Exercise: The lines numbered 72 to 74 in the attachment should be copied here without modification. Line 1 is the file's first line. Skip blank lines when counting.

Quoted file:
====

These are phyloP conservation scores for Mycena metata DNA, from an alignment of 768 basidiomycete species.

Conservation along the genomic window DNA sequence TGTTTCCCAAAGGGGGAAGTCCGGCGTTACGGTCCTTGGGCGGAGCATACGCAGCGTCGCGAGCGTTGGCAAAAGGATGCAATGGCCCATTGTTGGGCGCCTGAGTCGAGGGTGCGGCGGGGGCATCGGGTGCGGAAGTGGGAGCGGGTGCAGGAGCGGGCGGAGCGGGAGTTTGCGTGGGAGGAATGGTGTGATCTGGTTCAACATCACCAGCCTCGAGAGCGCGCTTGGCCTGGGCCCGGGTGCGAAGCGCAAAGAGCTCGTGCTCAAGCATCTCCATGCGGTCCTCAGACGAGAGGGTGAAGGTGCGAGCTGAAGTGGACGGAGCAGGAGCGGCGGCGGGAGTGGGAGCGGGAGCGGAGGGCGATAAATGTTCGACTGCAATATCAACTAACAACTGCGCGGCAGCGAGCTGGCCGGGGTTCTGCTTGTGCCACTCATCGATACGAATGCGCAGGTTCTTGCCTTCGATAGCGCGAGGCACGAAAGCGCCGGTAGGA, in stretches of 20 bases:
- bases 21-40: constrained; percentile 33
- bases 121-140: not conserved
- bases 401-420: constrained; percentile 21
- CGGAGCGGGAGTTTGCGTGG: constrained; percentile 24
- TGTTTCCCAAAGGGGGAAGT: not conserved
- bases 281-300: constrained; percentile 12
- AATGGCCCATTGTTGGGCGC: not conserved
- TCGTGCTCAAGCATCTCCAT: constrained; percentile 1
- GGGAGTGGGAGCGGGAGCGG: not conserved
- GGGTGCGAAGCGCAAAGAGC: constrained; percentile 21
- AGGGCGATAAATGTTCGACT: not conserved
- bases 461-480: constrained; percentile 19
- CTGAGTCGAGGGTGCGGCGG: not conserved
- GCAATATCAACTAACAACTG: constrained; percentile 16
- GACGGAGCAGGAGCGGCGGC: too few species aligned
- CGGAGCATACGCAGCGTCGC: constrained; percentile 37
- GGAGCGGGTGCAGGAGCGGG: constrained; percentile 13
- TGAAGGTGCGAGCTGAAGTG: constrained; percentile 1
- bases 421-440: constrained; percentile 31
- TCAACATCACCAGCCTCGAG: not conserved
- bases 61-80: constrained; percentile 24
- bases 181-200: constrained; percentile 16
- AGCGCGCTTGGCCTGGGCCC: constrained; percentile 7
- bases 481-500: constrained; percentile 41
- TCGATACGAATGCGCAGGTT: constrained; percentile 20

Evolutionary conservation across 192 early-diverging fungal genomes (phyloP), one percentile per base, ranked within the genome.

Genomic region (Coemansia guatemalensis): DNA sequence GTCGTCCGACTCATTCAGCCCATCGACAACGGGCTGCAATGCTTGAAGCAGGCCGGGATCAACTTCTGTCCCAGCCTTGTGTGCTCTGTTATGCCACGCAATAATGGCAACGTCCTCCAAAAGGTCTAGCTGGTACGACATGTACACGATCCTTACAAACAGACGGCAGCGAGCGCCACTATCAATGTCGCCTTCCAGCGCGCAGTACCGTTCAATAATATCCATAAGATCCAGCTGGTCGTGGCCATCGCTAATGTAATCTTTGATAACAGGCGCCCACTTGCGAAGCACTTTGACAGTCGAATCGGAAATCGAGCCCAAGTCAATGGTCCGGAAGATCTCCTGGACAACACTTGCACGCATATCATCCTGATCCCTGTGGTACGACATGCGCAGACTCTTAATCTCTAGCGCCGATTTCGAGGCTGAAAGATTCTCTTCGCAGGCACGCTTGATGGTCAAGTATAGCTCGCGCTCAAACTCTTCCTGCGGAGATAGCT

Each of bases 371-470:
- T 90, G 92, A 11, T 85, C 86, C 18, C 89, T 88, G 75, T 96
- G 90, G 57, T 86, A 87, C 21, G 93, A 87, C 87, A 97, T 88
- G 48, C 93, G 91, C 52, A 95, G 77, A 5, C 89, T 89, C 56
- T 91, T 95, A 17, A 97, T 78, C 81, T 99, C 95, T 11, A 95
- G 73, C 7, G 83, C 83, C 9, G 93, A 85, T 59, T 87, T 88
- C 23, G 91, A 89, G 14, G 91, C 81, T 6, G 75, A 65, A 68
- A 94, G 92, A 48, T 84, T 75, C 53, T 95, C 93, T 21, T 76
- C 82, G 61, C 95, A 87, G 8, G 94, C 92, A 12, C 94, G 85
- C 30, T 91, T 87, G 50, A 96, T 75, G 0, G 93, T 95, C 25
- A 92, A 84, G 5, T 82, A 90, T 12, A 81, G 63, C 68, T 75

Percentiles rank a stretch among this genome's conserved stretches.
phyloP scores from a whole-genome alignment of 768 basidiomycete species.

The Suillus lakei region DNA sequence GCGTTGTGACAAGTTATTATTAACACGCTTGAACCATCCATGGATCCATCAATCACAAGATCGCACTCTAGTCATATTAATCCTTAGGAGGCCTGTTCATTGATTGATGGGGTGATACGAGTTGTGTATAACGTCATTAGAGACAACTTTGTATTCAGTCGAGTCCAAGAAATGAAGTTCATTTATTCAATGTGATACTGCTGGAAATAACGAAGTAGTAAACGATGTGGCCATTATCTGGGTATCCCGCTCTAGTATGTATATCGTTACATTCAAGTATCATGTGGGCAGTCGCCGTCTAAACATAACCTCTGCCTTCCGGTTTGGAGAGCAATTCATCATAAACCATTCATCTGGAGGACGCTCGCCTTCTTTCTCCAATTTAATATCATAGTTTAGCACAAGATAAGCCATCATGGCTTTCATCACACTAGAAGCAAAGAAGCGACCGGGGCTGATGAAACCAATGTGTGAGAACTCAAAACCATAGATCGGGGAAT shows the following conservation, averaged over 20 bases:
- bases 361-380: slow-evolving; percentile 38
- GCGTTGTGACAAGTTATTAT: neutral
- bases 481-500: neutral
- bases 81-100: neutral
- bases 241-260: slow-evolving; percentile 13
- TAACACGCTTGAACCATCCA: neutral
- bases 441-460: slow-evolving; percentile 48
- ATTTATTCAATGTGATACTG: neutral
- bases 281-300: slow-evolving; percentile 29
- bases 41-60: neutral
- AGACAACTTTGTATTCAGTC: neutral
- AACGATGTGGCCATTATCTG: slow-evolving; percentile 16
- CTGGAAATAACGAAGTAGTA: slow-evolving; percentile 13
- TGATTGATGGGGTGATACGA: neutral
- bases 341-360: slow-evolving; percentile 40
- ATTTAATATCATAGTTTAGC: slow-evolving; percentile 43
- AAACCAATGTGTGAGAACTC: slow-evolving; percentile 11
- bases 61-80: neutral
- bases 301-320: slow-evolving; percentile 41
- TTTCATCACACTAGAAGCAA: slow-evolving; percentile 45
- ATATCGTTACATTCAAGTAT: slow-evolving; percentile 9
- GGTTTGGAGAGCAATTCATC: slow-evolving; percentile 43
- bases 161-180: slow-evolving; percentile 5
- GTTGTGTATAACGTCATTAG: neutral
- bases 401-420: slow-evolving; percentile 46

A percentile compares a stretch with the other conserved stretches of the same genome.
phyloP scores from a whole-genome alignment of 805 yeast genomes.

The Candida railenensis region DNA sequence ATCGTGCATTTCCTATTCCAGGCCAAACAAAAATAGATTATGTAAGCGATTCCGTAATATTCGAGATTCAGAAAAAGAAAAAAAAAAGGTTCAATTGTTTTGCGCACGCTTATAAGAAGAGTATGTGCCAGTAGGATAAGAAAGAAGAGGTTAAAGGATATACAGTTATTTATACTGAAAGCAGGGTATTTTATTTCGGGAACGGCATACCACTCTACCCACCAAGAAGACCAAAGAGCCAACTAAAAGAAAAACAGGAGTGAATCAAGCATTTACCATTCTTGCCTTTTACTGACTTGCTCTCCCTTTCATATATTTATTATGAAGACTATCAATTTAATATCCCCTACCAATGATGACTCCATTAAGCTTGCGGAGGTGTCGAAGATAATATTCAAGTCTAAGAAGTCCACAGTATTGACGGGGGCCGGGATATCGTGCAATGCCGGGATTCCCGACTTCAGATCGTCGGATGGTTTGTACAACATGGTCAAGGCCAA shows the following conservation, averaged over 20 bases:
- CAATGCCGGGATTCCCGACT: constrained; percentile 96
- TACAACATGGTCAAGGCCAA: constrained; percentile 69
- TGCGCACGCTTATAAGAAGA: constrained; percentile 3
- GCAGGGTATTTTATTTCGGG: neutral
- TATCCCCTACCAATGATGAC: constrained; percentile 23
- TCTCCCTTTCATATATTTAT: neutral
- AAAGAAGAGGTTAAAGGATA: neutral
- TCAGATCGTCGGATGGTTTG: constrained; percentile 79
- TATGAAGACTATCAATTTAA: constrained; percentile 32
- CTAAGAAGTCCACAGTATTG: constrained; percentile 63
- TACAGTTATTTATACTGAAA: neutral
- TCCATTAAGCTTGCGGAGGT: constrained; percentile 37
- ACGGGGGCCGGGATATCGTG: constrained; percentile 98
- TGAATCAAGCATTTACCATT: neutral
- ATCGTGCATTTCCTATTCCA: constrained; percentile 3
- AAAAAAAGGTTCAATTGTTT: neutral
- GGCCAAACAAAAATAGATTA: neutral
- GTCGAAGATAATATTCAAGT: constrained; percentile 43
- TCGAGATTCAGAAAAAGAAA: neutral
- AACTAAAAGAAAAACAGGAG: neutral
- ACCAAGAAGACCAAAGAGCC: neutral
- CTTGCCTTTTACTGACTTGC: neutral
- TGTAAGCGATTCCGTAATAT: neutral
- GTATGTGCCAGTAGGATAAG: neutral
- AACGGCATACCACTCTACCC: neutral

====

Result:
- CAATGCCGGGATTCCCGACT: constrained; percentile 96
- TACAACATGGTCAAGGCCAA: constrained; percentile 69
- TGCGCACGCTTATAAGAAGA: constrained; percentile 3